Encore - To repeat a piece or play an additional piece at the end of a performance.

Enharmonic - A term used to describe notes of the same pitch which have different names, e.g. c and d, f and g.

Espressivo - Expressively.

Esuberante - Exuberant.

Fa - In solmization, the fourth degree of the major scale.

Fanfare - A prelude or opening, a flourish, usually played by brass instruments.

Fasola - A system of solmization used in 17th- and 18th-century England and America. Fa, so, and la were given to both c-d-e and f-g-a, with mi used for the seventh degree.

Fermata - Hold; pause .

Festivo, festoso - Festive; merry.

Fifth - The fifth degree of the diatonic scale. Also, the interval formed by a given tone and the fifth tone above or below it, e.g. c up to g, c down to f. Intervals of the fifth may be perfect (corresponding to major), diminished, or augmented.

Finale - The last movement of a symphony or sonata, or the last selection of an opera.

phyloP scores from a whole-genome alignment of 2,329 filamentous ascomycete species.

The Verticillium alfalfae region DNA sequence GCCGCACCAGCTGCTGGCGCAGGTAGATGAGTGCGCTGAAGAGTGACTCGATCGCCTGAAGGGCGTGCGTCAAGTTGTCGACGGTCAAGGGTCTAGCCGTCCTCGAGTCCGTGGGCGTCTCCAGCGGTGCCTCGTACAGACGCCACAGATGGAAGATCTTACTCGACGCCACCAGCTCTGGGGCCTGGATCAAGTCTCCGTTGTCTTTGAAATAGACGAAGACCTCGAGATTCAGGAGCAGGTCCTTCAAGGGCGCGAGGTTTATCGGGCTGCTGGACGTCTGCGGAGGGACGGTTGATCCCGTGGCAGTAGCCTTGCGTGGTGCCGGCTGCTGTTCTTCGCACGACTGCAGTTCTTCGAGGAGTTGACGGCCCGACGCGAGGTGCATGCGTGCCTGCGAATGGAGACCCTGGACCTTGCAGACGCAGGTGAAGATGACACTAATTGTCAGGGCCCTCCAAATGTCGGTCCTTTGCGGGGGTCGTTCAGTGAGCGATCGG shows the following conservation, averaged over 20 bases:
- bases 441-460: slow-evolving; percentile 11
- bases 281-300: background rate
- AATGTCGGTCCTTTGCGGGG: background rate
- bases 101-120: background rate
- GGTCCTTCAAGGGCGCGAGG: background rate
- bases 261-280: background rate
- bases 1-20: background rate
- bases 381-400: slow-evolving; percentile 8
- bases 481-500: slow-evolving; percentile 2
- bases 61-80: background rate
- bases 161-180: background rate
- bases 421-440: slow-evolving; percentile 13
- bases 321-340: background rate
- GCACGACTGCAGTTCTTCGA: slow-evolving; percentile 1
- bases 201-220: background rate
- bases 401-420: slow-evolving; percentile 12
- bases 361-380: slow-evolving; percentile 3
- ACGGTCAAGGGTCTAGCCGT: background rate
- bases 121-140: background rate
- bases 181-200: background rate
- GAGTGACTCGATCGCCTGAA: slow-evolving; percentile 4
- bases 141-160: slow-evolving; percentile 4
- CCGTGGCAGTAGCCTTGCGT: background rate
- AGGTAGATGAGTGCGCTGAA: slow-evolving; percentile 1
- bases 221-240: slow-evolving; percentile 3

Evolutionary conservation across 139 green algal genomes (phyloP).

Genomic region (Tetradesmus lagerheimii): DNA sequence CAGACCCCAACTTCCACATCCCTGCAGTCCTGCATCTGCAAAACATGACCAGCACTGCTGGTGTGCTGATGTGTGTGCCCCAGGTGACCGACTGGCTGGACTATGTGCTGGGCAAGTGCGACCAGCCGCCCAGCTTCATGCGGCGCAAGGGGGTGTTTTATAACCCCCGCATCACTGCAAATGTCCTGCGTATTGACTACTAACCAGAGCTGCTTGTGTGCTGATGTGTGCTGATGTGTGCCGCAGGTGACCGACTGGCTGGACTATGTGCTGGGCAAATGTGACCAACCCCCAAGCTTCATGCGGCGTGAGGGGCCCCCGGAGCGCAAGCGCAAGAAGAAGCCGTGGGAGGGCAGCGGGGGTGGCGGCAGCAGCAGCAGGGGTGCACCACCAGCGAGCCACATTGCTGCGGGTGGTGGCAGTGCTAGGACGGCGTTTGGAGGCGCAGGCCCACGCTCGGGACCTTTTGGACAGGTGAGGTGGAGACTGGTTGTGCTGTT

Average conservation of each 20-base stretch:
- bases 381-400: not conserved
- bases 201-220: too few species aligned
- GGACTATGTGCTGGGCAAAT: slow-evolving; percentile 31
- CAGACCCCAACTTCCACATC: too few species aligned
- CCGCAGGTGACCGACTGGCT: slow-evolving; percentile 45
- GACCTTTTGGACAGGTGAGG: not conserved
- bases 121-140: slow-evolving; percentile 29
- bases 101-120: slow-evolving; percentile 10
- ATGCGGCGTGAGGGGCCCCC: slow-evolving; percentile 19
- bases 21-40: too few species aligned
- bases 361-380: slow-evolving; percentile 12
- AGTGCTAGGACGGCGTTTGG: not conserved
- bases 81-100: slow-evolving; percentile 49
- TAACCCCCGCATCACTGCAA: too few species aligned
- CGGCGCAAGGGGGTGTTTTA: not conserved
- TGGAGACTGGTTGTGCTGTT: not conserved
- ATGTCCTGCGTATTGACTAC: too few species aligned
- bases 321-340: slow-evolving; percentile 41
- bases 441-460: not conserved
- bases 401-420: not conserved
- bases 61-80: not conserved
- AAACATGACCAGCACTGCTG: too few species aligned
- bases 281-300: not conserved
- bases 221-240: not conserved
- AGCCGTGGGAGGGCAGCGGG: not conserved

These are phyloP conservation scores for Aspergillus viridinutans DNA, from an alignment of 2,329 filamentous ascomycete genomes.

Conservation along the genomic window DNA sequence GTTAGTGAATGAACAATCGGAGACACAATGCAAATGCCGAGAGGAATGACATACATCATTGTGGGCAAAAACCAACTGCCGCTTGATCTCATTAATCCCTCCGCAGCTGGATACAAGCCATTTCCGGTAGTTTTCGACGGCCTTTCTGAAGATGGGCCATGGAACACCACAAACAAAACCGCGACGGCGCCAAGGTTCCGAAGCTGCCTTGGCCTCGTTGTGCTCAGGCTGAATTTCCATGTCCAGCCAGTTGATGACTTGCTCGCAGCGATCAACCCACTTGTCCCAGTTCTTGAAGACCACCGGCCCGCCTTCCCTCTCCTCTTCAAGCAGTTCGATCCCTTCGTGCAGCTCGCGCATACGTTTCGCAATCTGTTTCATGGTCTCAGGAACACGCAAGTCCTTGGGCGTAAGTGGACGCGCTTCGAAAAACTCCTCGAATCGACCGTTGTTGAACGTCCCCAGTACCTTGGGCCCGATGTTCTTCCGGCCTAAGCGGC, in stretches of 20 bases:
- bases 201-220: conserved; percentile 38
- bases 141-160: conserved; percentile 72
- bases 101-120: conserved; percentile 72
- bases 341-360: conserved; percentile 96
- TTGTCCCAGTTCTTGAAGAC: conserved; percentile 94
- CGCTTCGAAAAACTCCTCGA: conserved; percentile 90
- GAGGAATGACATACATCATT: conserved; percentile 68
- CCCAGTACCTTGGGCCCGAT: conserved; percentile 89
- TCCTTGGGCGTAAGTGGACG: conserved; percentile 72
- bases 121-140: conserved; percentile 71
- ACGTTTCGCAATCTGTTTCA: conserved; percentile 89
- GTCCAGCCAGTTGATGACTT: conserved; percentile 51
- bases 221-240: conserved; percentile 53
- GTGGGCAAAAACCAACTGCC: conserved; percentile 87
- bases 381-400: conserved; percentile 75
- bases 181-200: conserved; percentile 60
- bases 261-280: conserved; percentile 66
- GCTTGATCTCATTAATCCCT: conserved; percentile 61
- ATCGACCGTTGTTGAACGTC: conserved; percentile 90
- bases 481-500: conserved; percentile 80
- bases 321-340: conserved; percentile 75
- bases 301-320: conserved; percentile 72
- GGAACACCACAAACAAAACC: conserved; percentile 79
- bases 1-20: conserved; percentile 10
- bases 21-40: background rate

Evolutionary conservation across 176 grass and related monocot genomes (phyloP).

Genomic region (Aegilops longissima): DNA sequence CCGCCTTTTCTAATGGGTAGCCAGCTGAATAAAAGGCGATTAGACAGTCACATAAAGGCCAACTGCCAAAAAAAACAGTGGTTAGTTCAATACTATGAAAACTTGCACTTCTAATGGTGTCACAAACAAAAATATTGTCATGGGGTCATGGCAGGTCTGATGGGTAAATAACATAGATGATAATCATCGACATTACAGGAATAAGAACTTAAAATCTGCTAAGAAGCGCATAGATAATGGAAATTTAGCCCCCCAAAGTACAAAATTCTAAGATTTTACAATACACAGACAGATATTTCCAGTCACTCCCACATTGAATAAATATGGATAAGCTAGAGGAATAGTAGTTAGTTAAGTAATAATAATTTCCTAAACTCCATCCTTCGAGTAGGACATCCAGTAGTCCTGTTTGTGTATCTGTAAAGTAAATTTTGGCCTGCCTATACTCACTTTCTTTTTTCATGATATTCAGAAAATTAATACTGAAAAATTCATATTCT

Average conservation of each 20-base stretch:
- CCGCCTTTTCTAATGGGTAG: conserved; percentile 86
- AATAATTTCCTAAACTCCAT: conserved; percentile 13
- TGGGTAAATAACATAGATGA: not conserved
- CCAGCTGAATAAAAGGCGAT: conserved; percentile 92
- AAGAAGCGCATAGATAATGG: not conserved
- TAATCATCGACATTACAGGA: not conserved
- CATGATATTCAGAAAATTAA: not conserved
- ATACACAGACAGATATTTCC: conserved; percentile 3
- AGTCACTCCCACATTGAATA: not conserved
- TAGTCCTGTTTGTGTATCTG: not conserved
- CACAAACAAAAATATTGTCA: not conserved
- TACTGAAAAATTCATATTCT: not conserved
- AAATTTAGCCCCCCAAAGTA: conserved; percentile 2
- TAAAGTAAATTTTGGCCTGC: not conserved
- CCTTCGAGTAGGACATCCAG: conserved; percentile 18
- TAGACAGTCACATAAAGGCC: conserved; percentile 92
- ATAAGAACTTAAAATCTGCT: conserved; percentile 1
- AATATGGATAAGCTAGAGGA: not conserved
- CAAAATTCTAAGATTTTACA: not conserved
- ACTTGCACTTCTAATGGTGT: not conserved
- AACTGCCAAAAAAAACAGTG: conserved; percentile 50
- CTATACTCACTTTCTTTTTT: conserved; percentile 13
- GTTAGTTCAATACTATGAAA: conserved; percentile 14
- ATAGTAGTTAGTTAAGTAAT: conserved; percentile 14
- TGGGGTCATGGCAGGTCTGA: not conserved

Fine - The end.

First ending - One or more measures which occur at the end of the stanza or stanzas. It is usually indicated:

Fixed do - The system of solmization in which c is always do.

Flat - A symbol which lowers the pitch of a note one half step.

Form - The design or structure of a musical composition .

Forte - Loud.

Fortissimo - Very loud.

Full score - An instrumental score in which all the parts for the instruments appear on their own staves in standard instrumental family order.

Fourth - The fourth degree of the diatonic scale. Also, the interval formed by a given tone and the fourth tone above or below it, e.g. c up to f; c down to g. Intervals of the fourth may be perfect, diminished, or augmented.

Fz - Forzando or forzato. Synonomous with sforzando (sf or sfz).

Gig - A job for a musician.

Giocoso - Playful.

Giubilante - Exultant, jubilant.

Glissando - Gliss. The rapid scale achieved by sliding the nail of the thumb or third finger over the white keys of the piano. Glissando is commonly used in playing the harp. For bowed instruments glissando indicates a flowing, unaccented playing of a passage.

Grandioso - Grandiose, majestic.

Grand pause - A rest for the entire ensemble.

Grand piano - A piano with a winglike shape and a horizontal frame, strings, and soundboard.

Grand staff, Great staff - The G and F clef staves together make the grand (great) staff.

Grave - Slow, solemn.

Grazia - Grace. Con grazia, with grace.